At first glance, it appears that the government is simply ensuring that Alberta companies have access to Alberta jobs but, the unintended consequence is that other provinces will retaliate by restricting the number of contracts Alberta companies can bid on. The net effect is that Alberta-based businesses will actually be more limited in the contracts they have access to, preventing them from expanding their operations and growing their sector’s share of the provincial economy.
Another example is the recent cut of $22 million in medical research funding. Alberta has long enjoyed a reputation as a powerhouse in this field, attracting world-class researchers and developing cutting edge breakthroughs and technological advances. Public investment over the years has led to steady and continued growth in this sector, which is why it makes little sense for the NDP to make such a devastating cut. There’s no doubt that the sector’s share of the GDP will shrink as a result of this decision, not to mention the opportunities, talent and breakthroughs that will ultimately be lost to competing jurisdictions.
The NDP talks a big game when it comes to economic diversification and yet at every turn, they make policy decisions that hurt our economy and our ability to diversify. But we are not just here to criticize. In our ENGAGE initiative, the Progressive Conservative caucus has outlined a vision for job creation, during good times and bad, through meaningful policies that will re-establish Alberta as the most business-friendly jurisdiction in North America.
Albertans have lost their patience with this government. It’s long past time for them to stop delivering speeches, lectures and baseless rhetoric and to take real, meaningful action on job creation, economic diversity and fiscal responsibility. Your future and the future of our province depend on it and your voice needs to be heard. You can speak up by contacting me or one of my PC Caucus colleagues or by letting your MLA know how you feel today!
Today, First Ministers from across Canada met in Toronto to begin finalizing the renegotiated Agreement on Internal Trade. This agreement removes inter-provincial trade barriers and facilitates the movement of goods, services and people across provincial borders. Over the years, Albertans have reaped tremendous benefit from this agreement and others like the Trade, Investment and Labour Mobility Agreement (TILMA) and the New West Partnership Trade Agreement (NWPTA). They have made it easier for Alberta-based businesses to expand into other parts of the country, harmonized regulations across jurisdictions and cut red tape. This has led to tremendous prosperity not only for Alberta, but for all of Canada. Prosperity that would not have been possible without this interjurisdictional cooperation and barrier reduction.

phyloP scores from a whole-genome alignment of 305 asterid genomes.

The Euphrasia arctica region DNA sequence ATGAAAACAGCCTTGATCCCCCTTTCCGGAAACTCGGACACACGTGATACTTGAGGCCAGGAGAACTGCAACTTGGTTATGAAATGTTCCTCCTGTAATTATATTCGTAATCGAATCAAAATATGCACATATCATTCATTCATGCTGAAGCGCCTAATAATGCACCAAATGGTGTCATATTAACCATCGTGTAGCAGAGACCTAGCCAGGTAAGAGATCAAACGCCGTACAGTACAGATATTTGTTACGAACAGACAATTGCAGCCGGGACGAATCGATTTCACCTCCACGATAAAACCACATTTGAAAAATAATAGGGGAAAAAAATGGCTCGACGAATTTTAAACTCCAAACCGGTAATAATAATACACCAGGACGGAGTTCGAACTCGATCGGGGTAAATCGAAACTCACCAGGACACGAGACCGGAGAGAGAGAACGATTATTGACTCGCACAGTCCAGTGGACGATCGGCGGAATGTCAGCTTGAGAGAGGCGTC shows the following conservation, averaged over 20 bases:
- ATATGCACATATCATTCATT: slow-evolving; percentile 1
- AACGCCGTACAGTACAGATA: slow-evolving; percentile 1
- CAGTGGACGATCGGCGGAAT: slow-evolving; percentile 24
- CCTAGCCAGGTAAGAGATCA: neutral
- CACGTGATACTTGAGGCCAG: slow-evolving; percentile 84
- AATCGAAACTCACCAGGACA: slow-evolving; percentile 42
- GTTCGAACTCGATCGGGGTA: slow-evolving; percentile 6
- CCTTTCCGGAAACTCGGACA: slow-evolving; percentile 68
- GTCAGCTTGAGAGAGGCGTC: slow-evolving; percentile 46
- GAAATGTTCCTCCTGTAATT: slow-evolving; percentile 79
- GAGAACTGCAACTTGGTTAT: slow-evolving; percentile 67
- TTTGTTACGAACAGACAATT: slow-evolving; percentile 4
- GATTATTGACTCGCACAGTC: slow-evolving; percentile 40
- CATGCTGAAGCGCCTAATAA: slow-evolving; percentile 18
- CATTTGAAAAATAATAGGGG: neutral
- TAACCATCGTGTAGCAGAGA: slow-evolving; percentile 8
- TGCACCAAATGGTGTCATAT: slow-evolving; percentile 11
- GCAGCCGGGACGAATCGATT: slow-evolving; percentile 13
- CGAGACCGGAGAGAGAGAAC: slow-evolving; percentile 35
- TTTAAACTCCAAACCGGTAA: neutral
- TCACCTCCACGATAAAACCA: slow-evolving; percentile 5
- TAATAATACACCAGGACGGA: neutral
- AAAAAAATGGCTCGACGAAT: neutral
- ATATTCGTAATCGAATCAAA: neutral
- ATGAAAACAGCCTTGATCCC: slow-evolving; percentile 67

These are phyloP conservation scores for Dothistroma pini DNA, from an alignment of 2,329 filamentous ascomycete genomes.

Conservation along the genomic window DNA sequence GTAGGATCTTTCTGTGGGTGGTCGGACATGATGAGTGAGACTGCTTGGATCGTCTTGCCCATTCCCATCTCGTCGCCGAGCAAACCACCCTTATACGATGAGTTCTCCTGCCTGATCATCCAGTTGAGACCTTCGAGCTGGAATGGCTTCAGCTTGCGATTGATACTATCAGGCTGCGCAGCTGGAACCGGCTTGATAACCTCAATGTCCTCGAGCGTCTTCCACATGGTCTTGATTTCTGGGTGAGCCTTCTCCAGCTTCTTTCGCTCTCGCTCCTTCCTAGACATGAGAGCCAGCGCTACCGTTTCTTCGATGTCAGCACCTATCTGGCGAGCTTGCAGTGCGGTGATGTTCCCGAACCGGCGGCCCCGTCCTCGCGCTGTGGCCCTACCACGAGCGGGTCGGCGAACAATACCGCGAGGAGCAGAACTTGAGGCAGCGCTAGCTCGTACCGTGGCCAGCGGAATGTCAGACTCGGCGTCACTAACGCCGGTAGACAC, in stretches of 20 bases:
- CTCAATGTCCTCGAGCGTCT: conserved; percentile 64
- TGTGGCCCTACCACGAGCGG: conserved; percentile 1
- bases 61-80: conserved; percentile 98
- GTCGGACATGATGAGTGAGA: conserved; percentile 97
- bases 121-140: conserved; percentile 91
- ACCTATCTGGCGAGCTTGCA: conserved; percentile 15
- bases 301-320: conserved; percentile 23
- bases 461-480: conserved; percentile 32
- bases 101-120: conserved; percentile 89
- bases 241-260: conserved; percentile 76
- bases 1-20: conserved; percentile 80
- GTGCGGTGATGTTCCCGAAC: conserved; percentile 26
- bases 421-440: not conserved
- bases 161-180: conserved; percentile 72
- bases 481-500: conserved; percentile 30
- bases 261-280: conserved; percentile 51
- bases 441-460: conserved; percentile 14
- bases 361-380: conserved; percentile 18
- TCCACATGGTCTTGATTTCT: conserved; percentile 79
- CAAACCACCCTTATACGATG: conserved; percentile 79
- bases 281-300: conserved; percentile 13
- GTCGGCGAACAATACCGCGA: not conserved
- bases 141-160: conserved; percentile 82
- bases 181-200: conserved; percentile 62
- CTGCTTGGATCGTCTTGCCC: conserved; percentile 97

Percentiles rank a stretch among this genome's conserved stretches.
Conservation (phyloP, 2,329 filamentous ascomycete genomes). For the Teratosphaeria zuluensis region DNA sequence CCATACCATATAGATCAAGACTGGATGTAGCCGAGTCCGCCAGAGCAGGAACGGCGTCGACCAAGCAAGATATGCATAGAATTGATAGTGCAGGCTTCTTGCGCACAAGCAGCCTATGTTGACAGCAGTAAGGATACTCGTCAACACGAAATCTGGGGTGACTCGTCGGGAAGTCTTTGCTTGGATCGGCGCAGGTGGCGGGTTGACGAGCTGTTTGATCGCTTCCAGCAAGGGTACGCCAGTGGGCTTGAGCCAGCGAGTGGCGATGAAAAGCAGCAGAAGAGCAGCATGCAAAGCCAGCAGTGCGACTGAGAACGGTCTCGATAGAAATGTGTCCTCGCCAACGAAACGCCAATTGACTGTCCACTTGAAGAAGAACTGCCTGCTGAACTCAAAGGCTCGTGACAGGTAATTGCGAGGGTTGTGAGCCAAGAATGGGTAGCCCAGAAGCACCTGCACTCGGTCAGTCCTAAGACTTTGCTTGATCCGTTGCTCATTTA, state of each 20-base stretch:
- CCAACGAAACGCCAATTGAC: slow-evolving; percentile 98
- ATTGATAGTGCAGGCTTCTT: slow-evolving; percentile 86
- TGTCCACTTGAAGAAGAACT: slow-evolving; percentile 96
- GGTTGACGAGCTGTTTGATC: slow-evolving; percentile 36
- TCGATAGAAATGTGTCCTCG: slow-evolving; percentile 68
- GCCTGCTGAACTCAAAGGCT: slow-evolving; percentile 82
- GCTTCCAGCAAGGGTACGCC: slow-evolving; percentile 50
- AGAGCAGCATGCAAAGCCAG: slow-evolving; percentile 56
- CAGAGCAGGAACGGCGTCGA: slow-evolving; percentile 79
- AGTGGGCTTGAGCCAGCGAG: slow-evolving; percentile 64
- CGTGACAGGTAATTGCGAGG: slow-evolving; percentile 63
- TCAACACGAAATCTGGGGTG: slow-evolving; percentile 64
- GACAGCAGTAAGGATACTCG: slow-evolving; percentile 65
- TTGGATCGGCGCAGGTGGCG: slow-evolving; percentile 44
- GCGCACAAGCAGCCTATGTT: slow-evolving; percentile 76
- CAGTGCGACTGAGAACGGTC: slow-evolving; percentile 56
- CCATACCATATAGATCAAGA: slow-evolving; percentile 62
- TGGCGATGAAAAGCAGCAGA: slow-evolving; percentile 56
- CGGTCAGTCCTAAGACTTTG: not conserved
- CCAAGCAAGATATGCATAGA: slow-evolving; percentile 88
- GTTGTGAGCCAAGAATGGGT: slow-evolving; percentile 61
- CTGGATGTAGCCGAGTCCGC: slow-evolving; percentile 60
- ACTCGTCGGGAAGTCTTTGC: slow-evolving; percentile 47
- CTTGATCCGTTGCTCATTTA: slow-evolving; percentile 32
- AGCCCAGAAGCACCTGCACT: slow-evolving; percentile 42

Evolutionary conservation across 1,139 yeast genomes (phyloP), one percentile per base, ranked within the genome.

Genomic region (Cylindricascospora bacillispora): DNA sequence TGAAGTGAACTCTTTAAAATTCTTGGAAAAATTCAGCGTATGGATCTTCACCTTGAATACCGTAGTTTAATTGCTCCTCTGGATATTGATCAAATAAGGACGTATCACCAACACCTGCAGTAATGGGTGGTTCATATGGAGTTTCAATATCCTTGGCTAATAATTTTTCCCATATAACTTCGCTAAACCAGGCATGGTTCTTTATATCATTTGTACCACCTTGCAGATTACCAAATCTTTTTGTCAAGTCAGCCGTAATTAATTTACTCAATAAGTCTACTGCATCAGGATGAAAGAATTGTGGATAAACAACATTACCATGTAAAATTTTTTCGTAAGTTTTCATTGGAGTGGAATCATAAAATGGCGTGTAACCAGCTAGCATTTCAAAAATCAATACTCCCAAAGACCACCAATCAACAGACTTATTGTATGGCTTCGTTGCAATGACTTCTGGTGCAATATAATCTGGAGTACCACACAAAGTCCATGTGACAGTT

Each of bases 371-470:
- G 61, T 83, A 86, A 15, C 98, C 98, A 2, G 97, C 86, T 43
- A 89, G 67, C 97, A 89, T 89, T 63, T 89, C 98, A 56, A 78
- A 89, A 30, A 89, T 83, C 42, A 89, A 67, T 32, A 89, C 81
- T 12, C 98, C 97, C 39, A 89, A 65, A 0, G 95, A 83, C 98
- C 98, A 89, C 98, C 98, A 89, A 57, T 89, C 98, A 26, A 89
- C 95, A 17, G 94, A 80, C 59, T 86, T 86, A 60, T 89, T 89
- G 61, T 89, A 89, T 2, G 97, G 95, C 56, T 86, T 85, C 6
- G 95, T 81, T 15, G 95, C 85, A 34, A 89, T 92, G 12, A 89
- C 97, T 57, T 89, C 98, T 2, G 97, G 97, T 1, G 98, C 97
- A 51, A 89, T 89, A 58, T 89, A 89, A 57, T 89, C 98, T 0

With these many benefits to internal trade between provinces, it was distressing to learn earlier this week that Alberta, under the leadership of Economic Development and Trade Minister Deron Bilous, was holding up the negotiations by seeking a procurement exemption that would give 20 percent of Alberta contracts to Alberta companies. On the surface, this may seem like a reasonable measure given the current state of the Alberta economy but like most NDP government policies, the unintended consequences will be devastating. For starters, what incentive would other provinces have to open their procurement up to Alberta-based companies if our government wasn’t prepared to do the same? The reciprocity that will come from this kind of protectionism will cost Alberta businesses billions and could prompt many to move their headquarters, tax dollars and jobs out of the province.
Beyond the implications for Alberta business, the NDP’s protectionism will directly impact our ability to get a pipeline to tidewater approved and built. Premier Rachel Notley has been vocal about the need for pipelines and the national benefit inherent in these projects. But, the national interest argument becomes much less compelling if we aren’t willing to offer our neighbours the same consideration in return. If the NDP takes Alberta down this protectionist path, no climate change policy or price on carbon will be enough to convince the rest of Confederation to put self-interest aside and support these vitally important projects. Given this monumental shift in trade policy, Notley’s position on pipelines has become incoherent. Is she for increased pipeline access or not? She may talk a good game, but her actions run completely contrary to Alberta’s economic interests.
Albertans should be deeply concerned about the direction this government is taking our province when it comes to trading relationships both within and outside our borders. It’s no secret that NDP ideology has an inherent mistrust of free trade and free enterprise and their negotiating tact proves this to be as true in practice as it is in theory.